In this blog, Sarah Chapman looks at the evidence on vitamin and mineral supplements for preventing dementia or at least slowing cognitive decline. Can they really help?
Page last checked 4 April 2023
I have a clear memory of watching a tv drama with my mum, when I was about fifteen. As we watched a vivid portrayal of a middle-aged woman struggling to cope with her mother, declining with dementia, Mum voiced a fervent hope that she would never be like that. With her own mother enjoying good health in her nineties, the possibility must have seemed as remote to her as middle age did to me. But now I am there, and so is my mum, diagnosed with Alzheimer’s last summer.
Is there anything my bright, busy mother could have done to reduce her riskA way of expressing the chance of an event taking place, expressed as the number of events divided by the total number of observations or people. It can be stated as ‘the chance of falling were one in four’ (1/4 = 25%). This measure is good no matter the incidence of events i.e. common or infrequent. of dementia? This woman, who for much of her adult life had a fulfilling career and later voluntary work; was happily busy with friends and family; enjoyed theatre-going, singing in a choir and participating in various special interest groups; read voraciously and had a daily crossword habit. Is there?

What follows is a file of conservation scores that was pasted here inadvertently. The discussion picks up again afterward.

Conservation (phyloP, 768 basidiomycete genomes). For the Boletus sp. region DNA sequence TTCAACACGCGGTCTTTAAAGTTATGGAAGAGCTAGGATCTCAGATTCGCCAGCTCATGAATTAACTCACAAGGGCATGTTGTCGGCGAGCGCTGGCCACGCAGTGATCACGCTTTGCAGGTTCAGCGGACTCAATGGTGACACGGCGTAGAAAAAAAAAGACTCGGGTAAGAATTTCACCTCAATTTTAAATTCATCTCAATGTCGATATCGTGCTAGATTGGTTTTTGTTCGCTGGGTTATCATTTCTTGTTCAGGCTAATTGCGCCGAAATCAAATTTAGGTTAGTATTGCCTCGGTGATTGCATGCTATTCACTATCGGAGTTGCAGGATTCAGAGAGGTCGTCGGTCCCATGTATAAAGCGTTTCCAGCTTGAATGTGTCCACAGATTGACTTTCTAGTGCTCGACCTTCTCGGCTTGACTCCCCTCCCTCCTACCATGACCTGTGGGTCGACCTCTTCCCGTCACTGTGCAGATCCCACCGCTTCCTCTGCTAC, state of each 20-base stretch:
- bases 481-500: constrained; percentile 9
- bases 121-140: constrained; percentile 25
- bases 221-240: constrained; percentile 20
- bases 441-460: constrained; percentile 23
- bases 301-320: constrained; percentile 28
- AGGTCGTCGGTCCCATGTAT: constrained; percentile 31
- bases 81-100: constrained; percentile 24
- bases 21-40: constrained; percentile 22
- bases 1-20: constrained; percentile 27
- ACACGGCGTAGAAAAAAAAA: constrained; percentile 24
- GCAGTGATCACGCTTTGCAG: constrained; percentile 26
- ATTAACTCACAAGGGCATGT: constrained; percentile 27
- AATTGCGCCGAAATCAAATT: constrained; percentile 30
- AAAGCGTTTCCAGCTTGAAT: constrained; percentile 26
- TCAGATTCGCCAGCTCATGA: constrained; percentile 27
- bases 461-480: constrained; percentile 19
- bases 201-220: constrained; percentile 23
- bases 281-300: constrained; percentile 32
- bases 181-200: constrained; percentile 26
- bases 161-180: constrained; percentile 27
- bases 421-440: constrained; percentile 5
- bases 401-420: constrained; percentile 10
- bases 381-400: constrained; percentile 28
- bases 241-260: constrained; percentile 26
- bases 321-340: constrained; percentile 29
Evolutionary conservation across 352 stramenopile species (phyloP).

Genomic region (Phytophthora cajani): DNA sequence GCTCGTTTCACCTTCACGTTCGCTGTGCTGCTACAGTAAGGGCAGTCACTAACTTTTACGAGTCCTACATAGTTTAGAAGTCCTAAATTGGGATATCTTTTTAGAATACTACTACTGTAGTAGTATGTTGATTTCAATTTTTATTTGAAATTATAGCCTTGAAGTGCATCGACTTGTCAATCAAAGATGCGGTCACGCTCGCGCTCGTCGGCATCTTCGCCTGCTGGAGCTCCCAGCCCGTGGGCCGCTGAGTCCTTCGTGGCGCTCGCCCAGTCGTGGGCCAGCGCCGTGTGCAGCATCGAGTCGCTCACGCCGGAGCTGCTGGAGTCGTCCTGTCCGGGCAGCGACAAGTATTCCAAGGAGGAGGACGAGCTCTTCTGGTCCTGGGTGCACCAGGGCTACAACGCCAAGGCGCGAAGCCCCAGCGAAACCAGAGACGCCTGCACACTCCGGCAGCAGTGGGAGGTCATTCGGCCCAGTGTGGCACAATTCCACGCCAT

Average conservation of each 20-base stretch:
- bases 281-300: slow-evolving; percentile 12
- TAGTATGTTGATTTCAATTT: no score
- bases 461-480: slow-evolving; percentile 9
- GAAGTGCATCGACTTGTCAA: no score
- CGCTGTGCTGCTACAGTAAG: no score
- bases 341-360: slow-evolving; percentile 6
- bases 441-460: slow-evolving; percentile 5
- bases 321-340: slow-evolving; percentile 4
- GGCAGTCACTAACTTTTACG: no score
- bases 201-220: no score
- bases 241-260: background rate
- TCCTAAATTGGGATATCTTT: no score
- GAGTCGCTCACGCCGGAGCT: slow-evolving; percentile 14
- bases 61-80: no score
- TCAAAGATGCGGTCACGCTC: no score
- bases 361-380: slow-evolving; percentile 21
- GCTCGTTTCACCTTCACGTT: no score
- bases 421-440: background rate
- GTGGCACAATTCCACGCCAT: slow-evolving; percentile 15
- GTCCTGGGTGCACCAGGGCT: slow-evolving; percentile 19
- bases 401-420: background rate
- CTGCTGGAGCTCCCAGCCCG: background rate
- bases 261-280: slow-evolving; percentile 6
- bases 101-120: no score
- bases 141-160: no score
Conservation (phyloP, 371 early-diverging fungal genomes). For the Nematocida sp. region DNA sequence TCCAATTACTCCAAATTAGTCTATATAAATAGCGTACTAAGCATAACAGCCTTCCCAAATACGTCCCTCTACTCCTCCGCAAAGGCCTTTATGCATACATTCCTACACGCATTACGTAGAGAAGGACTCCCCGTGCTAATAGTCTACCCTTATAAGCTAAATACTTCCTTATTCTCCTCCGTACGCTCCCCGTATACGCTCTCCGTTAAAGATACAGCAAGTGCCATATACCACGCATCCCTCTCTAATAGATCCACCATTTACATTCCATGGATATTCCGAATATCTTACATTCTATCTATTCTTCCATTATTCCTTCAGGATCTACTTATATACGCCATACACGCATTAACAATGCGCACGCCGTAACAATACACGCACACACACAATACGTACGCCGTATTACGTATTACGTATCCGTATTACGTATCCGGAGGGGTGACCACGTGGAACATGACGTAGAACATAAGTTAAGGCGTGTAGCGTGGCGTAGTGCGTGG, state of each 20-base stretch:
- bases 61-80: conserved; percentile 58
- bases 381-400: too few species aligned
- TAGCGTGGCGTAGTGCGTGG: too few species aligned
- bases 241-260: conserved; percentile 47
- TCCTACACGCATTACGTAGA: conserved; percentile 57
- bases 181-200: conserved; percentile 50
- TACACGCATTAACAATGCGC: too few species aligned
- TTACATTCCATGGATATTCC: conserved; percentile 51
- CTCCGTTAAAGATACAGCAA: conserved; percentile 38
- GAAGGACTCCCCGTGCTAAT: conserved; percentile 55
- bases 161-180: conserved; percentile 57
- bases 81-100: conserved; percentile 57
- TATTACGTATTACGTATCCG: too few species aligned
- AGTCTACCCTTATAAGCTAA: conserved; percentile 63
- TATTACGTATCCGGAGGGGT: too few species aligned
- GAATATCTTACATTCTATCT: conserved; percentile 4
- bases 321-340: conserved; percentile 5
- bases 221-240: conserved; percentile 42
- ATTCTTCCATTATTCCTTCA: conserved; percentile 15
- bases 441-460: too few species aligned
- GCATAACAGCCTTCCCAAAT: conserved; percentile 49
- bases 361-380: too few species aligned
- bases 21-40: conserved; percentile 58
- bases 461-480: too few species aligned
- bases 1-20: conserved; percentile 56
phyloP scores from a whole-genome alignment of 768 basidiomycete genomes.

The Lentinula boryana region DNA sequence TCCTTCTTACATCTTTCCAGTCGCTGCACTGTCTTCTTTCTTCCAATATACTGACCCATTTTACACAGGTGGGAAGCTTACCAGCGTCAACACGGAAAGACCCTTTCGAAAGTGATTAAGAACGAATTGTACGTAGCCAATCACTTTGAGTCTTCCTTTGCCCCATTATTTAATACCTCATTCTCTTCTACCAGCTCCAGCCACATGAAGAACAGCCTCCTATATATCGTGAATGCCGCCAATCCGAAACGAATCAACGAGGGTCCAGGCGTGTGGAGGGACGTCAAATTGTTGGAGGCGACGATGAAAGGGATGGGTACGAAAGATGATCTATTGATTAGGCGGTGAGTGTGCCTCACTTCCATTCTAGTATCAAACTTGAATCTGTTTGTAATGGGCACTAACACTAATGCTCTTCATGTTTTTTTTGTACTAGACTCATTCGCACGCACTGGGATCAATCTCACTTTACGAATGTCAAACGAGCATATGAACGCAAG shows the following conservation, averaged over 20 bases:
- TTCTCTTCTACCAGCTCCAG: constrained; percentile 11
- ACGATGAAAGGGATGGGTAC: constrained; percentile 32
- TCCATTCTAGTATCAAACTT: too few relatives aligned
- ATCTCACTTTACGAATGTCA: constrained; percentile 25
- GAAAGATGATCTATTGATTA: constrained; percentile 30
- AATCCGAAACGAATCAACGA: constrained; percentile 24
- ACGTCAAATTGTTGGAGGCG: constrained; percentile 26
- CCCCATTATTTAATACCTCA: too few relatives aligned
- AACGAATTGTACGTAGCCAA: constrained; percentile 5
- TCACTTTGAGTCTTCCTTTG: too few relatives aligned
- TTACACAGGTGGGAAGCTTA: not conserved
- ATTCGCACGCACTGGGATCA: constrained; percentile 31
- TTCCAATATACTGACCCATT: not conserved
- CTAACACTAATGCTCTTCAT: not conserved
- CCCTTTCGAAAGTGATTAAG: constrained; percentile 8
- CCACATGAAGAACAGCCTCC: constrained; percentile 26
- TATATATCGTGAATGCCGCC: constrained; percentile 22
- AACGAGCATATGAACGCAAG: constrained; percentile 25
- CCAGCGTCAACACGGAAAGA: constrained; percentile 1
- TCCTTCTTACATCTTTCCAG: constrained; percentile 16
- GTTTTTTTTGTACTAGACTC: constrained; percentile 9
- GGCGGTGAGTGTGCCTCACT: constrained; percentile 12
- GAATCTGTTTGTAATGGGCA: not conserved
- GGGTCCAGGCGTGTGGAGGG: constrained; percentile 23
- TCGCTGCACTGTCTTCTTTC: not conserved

Despite the many important and positive inroads into our understanding of dementia in recent years, and an increasing shift in emphasis from dementia being something people suffer from to something they can live with, dementia frightens us. Katie Marais from Alzheimer’s Research UK says that “How can I prevent dementia?” is one of the most common questions put to them, and explains here what last year’s Lancet Commission on Dementia found about risk factors. While 65% of the risk for dementia comes from things we can’t change, like our age and our genes, the report lists nine ‘modifiable risk factors’ for dementia, things that we may be able to do something about, including smoking, lack of physical activity and social isolation.
Preventing dementia: what do we try?
There are many things that people do in the hope of staving off cognitive decline, from dietary modifications to daily sudoku solving. I think we may travel more in hope than expectation, but sometimes we can find evidence to see if our efforts might actually reduce our risk, and whether we could be doing ourselves any harm by trying.